Roles of osteopontin in cancer include:

  • Binding to CD44
  • Increase in growth factor signaling (HGF/Met pathway)
  • Increase uPA activity- increase invasiveness
  • Angiogenesis thru binding with αvβ3 integrin and increased VEGF expression
  • Protection against apoptosis: OPN activates nuclear factor Κβ

Some researchers have suggested it could be a prognostic marker for breast and lung cancer while there have been conflicting reports as to whether OPN expression is correlated to malignant potential in prostate cancer[6].  Osteopontin is found on tumor infiltrating macrophages, which may contribute to OPN as a prognostic marker. Breast cancer patients (disseminated carcinomas) have 4-10 times higher serum levels of OPN than found in healthy patients, although there is no difference in pre- or post-menopausal women[7].

Piezoelectric sensors have been used by the same group at Fox Chase Cancer Center to detect serum levels of the HER2 protein in breast cancer patients, for the purpose of therapeutic monitoring after anti-HER2 antibody trastuzumab (Herceptin™) therapy.  Lina Loo, in the laboratory of Dr. Gregory Adams showed the utility of using (scFv) to trastuzumab (anti-HER2) with pizo-electric nanotubes to accurately and reproducibly determine levels of serum HER2[8].  This method improved the sensitivity of serum HER2 detection over other methods such as:

  • ELISA {enzyme-linked immunoassay}
  • Luminex platforms

Please watch the following video interview concerning genetically engineered scFV antibody fragments and their use in cancer detection and treatment (with Dr. Matt Robinson and Dr. Greg Adams, from Fox Chase Cancer Center)

PLEASE WATCH VIDEO

However the advent of nanotechnology-based detection system combined with engineered affinity-based biomolecules has increased both the sensitivity and specificity of biomarker detection from complex fluids such as plasma and urine.  The advent of multiple types of biosensors, including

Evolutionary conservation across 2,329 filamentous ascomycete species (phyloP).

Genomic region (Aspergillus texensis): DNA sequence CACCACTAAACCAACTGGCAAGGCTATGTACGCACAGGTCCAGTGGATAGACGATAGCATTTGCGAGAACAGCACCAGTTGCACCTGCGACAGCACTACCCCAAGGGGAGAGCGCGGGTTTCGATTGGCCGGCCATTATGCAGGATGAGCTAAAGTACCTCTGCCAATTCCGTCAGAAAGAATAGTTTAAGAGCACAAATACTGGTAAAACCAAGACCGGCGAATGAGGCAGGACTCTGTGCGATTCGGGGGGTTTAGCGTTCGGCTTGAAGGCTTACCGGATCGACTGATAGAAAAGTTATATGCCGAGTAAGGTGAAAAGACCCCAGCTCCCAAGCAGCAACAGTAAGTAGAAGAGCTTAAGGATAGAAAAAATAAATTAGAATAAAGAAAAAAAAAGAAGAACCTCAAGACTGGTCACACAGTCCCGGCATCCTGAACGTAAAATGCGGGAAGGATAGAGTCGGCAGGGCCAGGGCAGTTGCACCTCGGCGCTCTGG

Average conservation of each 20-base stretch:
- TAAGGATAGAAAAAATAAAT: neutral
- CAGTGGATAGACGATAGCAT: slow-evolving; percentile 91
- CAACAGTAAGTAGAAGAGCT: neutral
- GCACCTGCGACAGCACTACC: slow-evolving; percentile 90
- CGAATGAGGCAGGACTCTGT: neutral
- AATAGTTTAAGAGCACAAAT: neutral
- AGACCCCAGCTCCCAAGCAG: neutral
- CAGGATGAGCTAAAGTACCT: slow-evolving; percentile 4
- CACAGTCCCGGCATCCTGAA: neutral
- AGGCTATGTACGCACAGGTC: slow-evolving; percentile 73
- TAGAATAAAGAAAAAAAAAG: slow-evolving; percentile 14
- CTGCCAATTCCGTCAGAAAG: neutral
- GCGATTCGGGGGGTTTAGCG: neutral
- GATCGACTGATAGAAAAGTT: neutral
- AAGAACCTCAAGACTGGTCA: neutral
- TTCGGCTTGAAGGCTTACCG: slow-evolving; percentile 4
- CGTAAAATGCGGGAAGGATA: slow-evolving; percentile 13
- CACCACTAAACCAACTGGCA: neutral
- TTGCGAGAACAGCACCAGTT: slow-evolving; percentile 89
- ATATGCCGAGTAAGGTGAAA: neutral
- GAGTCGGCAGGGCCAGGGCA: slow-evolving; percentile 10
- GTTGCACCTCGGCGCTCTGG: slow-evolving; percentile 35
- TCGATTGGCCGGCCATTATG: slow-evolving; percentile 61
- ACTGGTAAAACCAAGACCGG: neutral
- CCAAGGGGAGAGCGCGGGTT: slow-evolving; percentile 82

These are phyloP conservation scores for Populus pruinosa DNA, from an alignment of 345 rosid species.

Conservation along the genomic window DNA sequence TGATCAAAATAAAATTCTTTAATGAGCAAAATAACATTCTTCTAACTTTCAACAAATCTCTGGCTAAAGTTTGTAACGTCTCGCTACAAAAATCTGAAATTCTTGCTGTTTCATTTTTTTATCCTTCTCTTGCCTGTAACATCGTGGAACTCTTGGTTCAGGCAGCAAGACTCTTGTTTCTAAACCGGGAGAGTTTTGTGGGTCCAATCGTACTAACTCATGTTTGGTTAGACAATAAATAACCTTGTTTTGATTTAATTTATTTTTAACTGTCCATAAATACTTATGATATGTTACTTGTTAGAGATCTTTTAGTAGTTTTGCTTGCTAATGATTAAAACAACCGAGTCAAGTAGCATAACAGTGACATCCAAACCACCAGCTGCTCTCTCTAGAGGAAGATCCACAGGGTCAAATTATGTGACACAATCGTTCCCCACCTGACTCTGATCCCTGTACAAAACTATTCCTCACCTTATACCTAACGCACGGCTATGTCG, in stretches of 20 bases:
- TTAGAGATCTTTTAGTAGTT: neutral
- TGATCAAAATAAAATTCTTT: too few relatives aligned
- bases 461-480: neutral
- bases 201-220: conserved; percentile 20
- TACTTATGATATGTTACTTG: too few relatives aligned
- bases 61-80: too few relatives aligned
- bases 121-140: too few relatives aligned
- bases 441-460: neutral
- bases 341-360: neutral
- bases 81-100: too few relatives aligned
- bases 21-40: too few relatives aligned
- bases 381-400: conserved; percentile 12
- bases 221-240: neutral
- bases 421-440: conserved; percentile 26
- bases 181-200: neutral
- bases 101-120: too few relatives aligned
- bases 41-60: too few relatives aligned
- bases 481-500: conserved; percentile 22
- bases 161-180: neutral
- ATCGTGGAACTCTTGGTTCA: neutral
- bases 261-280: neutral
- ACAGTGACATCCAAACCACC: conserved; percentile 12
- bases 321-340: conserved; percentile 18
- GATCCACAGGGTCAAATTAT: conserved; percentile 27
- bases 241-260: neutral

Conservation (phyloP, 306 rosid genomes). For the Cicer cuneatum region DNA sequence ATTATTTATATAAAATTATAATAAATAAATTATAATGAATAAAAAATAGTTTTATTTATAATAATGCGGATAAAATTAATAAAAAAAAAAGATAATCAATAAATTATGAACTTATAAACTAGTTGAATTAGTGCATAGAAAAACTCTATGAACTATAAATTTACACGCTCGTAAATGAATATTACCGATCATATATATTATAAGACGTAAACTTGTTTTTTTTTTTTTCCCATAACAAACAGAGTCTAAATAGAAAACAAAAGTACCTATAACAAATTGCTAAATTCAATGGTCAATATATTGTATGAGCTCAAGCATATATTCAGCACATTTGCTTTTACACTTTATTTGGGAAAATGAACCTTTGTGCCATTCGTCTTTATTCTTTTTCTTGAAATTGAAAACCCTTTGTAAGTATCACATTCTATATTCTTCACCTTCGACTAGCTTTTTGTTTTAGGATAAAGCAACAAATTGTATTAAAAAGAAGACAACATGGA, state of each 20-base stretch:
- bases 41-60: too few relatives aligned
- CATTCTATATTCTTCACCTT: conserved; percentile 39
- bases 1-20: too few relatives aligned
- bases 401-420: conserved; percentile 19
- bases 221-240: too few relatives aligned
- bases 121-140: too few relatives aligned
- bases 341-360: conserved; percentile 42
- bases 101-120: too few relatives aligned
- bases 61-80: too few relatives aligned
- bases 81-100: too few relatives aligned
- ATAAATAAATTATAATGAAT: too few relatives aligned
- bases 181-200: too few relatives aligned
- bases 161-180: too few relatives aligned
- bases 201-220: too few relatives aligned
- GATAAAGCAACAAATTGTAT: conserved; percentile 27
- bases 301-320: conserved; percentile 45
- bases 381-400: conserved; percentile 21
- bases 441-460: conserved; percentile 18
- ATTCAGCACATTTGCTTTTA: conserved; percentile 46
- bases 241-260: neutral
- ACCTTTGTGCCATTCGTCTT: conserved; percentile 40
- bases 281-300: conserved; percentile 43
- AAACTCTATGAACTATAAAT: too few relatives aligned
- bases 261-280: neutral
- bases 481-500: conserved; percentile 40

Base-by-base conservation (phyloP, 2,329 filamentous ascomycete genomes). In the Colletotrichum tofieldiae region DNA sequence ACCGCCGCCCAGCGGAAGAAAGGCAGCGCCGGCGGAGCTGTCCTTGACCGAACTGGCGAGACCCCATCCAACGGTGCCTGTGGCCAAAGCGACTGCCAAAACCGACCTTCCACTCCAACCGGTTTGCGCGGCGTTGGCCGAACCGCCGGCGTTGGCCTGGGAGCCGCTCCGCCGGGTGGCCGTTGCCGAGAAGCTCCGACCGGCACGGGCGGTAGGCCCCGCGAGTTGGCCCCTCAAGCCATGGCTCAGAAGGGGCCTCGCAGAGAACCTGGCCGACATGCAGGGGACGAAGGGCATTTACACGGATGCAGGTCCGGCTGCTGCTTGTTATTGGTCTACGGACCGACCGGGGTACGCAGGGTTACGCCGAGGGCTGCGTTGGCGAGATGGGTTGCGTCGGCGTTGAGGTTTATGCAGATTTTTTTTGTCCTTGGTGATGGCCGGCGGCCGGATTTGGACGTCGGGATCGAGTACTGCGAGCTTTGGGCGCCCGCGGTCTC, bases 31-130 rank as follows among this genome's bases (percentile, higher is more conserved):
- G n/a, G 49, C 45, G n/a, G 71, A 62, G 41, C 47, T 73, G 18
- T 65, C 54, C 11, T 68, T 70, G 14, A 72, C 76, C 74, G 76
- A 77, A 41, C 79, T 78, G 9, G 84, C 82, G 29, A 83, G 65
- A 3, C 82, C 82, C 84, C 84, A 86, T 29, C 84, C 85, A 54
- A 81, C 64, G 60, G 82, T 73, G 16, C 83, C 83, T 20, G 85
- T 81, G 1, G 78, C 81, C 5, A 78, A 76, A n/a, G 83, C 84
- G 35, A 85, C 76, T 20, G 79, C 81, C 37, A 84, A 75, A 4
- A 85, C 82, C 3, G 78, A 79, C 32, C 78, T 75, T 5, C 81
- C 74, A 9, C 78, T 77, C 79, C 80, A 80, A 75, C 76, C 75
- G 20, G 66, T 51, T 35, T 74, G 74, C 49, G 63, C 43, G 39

has given the ability to measure, with enhanced sensitivity and specificity,  putative biomarkers of disease in minute volumes of precious bio-samples.

The basic design of a biosensor is made of three components:

  1. A recognition element (I.e. antibodies, nucleic acids, enzymes)
  2. A signal transducer (electrochemical, optical, piezoelectric)
  3. Signal processor (relays and displays)

In the journal ACS Nano Mitchel Lerner from Dr. Charlie Johnson’s laboratory at University of Pennsylvania in collaboration with Fox Chase Cancer researchers in the laboratory of Dr. Matthew Robinson, describe a piezoelectric detection system for quantifying levels of osteopontin (OPN), a putative biomarker for prostate cancer[1].  In this paper Dr. Robinson’s group at Fox Chase, genetically engineered a single chain variable fragment (scFv) protein {the binding portion of the antibody} which had high affinity for OPN.  This scFv was attached to a carbon nanotube field-effect transistor (NT-FET), designed by Dr. Johnson’s group, using a chemical process called chemical functionalization {a process using diazonium salts to covalently attach scFV to NT-FET.

functionalization

Figure. Functionalization scheme for OPN attachment to carbon nanotubes. As figure 1 legend in paper states: “First, sp8 hybridized-sites are created o the nanotube sidewall by incubation in a diazonium salt solution.  The carboxylic acid group is then activated by EDC and stabilized with NHS.ScFv antibody displaces the NHS and forms an amide bond.  OPN epitope is shown in yellow and the C and N-terminuses are in orange and green respectively.” (used by permision for A.T. Charlie Johnson)

This system was then used to determine the selectivity and sensitivity of OPN from complex solutions.

Methods: 

Nanotube (NT) design

  • Grown by catalytic vapor deposition
  • Electrical contacts patterned using photo-lithography
  • Atomic Force microscopy was used to verify structure of nanotube

Chemical Linking of scFv to nanotube

  • Diazonium treatment resulted in activation and subsequent stabilization of amino (NHS) side chain
  • Amine group on lysine of scFV displaced NHS group => covalent attachment of scFV to NT
  • Atomic Force Spectroscopy used to verify linkage of scFv to nanotube

Results showed there was

  • minimal non-specific binding of OPN to the scFv
  • system allowed for detection limit of 1 pg/ml OPN (pictogram/milliliter) or 30 fM (fentomolar) in a phosphate buffered saline solution.
  •  Only a minute volume (10 µl) of sample is needed
  • Sensor able to measure million-fold  range of OPN concentrations ( from 10-3 to 103 ng/mL OPN)

Two experiments were conducted to determine the specificity of OPN to the antibody-detection system.

1st experiment

–          scFv functionalized  sensor was incubated in a solution of high concentration of BSA (450 mg/ml) to approximate nonspecific proteins in patient samples